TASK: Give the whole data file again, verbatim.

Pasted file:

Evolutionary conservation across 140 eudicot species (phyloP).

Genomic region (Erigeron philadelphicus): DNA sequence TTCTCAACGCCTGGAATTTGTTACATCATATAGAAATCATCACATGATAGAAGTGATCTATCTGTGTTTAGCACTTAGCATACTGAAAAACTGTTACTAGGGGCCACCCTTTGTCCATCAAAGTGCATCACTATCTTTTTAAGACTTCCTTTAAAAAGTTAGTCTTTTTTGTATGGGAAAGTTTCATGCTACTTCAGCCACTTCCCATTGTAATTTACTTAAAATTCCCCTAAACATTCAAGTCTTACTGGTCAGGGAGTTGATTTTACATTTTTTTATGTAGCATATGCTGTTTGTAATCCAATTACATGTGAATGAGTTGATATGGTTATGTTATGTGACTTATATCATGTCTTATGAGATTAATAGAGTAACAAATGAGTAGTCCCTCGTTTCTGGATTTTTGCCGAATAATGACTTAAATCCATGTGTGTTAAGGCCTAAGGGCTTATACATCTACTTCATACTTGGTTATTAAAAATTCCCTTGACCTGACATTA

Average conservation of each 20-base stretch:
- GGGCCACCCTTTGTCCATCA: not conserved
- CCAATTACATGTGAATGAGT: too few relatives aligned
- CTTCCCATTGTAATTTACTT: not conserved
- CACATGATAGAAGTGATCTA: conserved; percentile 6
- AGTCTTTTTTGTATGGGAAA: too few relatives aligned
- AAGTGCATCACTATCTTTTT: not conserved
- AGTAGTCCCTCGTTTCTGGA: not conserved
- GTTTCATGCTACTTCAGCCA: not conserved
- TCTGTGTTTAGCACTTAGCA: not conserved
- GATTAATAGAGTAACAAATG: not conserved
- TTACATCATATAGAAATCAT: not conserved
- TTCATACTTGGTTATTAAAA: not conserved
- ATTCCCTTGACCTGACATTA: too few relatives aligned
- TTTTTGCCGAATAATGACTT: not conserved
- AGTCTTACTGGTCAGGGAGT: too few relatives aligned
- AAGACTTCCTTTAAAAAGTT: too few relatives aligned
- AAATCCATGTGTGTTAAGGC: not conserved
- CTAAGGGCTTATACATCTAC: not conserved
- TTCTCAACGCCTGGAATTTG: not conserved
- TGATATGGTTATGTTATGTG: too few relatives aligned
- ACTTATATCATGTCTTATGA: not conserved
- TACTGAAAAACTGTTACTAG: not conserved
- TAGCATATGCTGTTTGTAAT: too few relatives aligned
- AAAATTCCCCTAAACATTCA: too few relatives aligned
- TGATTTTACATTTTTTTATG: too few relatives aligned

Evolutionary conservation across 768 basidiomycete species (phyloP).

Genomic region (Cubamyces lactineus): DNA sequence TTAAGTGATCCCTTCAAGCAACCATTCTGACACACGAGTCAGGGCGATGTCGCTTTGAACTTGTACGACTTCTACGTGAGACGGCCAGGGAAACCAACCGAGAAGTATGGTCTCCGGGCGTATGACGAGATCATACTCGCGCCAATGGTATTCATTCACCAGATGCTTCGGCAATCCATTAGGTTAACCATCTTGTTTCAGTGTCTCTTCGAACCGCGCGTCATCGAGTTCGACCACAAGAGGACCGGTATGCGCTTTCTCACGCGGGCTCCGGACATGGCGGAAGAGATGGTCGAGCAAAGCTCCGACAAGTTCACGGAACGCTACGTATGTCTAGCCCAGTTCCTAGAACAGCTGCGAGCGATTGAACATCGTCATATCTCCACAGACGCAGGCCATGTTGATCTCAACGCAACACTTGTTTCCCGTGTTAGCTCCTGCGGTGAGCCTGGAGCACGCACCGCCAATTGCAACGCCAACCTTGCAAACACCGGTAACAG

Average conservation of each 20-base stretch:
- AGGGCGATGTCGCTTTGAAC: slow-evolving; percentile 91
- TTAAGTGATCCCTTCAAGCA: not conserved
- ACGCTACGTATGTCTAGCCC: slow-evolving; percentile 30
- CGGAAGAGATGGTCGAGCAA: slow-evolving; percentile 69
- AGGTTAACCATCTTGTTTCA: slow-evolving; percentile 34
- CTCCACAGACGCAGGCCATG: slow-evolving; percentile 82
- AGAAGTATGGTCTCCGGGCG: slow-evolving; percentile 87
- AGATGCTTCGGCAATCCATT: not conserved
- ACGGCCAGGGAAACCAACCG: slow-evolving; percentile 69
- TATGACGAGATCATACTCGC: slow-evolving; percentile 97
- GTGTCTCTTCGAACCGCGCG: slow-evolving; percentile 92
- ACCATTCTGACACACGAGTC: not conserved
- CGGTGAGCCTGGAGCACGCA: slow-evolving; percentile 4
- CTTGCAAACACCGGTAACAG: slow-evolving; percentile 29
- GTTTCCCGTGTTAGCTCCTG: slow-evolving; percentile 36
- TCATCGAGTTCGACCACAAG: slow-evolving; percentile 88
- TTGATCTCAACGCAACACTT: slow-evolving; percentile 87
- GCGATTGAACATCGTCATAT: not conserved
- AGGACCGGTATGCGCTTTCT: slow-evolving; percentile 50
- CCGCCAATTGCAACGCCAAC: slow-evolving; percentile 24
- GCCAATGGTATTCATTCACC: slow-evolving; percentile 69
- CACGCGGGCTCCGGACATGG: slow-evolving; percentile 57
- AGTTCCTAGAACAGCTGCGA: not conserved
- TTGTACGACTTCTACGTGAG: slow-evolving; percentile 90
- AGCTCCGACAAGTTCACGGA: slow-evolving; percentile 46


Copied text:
Evolutionary conservation across 140 eudicot species (phyloP).

Genomic region (Erigeron philadelphicus): DNA sequence TTCTCAACGCCTGGAATTTGTTACATCATATAGAAATCATCACATGATAGAAGTGATCTATCTGTGTTTAGCACTTAGCATACTGAAAAACTGTTACTAGGGGCCACCCTTTGTCCATCAAAGTGCATCACTATCTTTTTAAGACTTCCTTTAAAAAGTTAGTCTTTTTTGTATGGGAAAGTTTCATGCTACTTCAGCCACTTCCCATTGTAATTTACTTAAAATTCCCCTAAACATTCAAGTCTTACTGGTCAGGGAGTTGATTTTACATTTTTTTATGTAGCATATGCTGTTTGTAATCCAATTACATGTGAATGAGTTGATATGGTTATGTTATGTGACTTATATCATGTCTTATGAGATTAATAGAGTAACAAATGAGTAGTCCCTCGTTTCTGGATTTTTGCCGAATAATGACTTAAATCCATGTGTGTTAAGGCCTAAGGGCTTATACATCTACTTCATACTTGGTTATTAAAAATTCCCTTGACCTGACATTA

Average conservation of each 20-base stretch:
- GGGCCACCCTTTGTCCATCA: not conserved
- CCAATTACATGTGAATGAGT: too few relatives aligned
- CTTCCCATTGTAATTTACTT: not conserved
- CACATGATAGAAGTGATCTA: conserved; percentile 6
- AGTCTTTTTTGTATGGGAAA: too few relatives aligned
- AAGTGCATCACTATCTTTTT: not conserved
- AGTAGTCCCTCGTTTCTGGA: not conserved
- GTTTCATGCTACTTCAGCCA: not conserved
- TCTGTGTTTAGCACTTAGCA: not conserved
- GATTAATAGAGTAACAAATG: not conserved
- TTACATCATATAGAAATCAT: not conserved
- TTCATACTTGGTTATTAAAA: not conserved
- ATTCCCTTGACCTGACATTA: too few relatives aligned
- TTTTTGCCGAATAATGACTT: not conserved
- AGTCTTACTGGTCAGGGAGT: too few relatives aligned
- AAGACTTCCTTTAAAAAGTT: too few relatives aligned
- AAATCCATGTGTGTTAAGGC: not conserved
- CTAAGGGCTTATACATCTAC: not conserved
- TTCTCAACGCCTGGAATTTG: not conserved
- TGATATGGTTATGTTATGTG: too few relatives aligned
- ACTTATATCATGTCTTATGA: not conserved
- TACTGAAAAACTGTTACTAG: not conserved
- TAGCATATGCTGTTTGTAAT: too few relatives aligned
- AAAATTCCCCTAAACATTCA: too few relatives aligned
- TGATTTTACATTTTTTTATG: too few relatives aligned

Evolutionary conservation across 768 basidiomycete species (phyloP).

Genomic region (Cubamyces lactineus): DNA sequence TTAAGTGATCCCTTCAAGCAACCATTCTGACACACGAGTCAGGGCGATGTCGCTTTGAACTTGTACGACTTCTACGTGAGACGGCCAGGGAAACCAACCGAGAAGTATGGTCTCCGGGCGTATGACGAGATCATACTCGCGCCAATGGTATTCATTCACCAGATGCTTCGGCAATCCATTAGGTTAACCATCTTGTTTCAGTGTCTCTTCGAACCGCGCGTCATCGAGTTCGACCACAAGAGGACCGGTATGCGCTTTCTCACGCGGGCTCCGGACATGGCGGAAGAGATGGTCGAGCAAAGCTCCGACAAGTTCACGGAACGCTACGTATGTCTAGCCCAGTTCCTAGAACAGCTGCGAGCGATTGAACATCGTCATATCTCCACAGACGCAGGCCATGTTGATCTCAACGCAACACTTGTTTCCCGTGTTAGCTCCTGCGGTGAGCCTGGAGCACGCACCGCCAATTGCAACGCCAACCTTGCAAACACCGGTAACAG

Average conservation of each 20-base stretch:
- AGGGCGATGTCGCTTTGAAC: slow-evolving; percentile 91
- TTAAGTGATCCCTTCAAGCA: not conserved
- ACGCTACGTATGTCTAGCCC: slow-evolving; percentile 30
- CGGAAGAGATGGTCGAGCAA: slow-evolving; percentile 69
- AGGTTAACCATCTTGTTTCA: slow-evolving; percentile 34
- CTCCACAGACGCAGGCCATG: slow-evolving; percentile 82
- AGAAGTATGGTCTCCGGGCG: slow-evolving; percentile 87
- AGATGCTTCGGCAATCCATT: not conserved
- ACGGCCAGGGAAACCAACCG: slow-evolving; percentile 69
- TATGACGAGATCATACTCGC: slow-evolving; percentile 97
- GTGTCTCTTCGAACCGCGCG: slow-evolving; percentile 92
- ACCATTCTGACACACGAGTC: not conserved
- CGGTGAGCCTGGAGCACGCA: slow-evolving; percentile 4
- CTTGCAAACACCGGTAACAG: slow-evolving; percentile 29
- GTTTCCCGTGTTAGCTCCTG: slow-evolving; percentile 36
- TCATCGAGTTCGACCACAAG: slow-evolving; percentile 88
- TTGATCTCAACGCAACACTT: slow-evolving; percentile 87
- GCGATTGAACATCGTCATAT: not conserved
- AGGACCGGTATGCGCTTTCT: slow-evolving; percentile 50
- CCGCCAATTGCAACGCCAAC: slow-evolving; percentile 24
- GCCAATGGTATTCATTCACC: slow-evolving; percentile 69
- CACGCGGGCTCCGGACATGG: slow-evolving; percentile 57
- AGTTCCTAGAACAGCTGCGA: not conserved
- TTGTACGACTTCTACGTGAG: slow-evolving; percentile 90
- AGCTCCGACAAGTTCACGGA: slow-evolving; percentile 46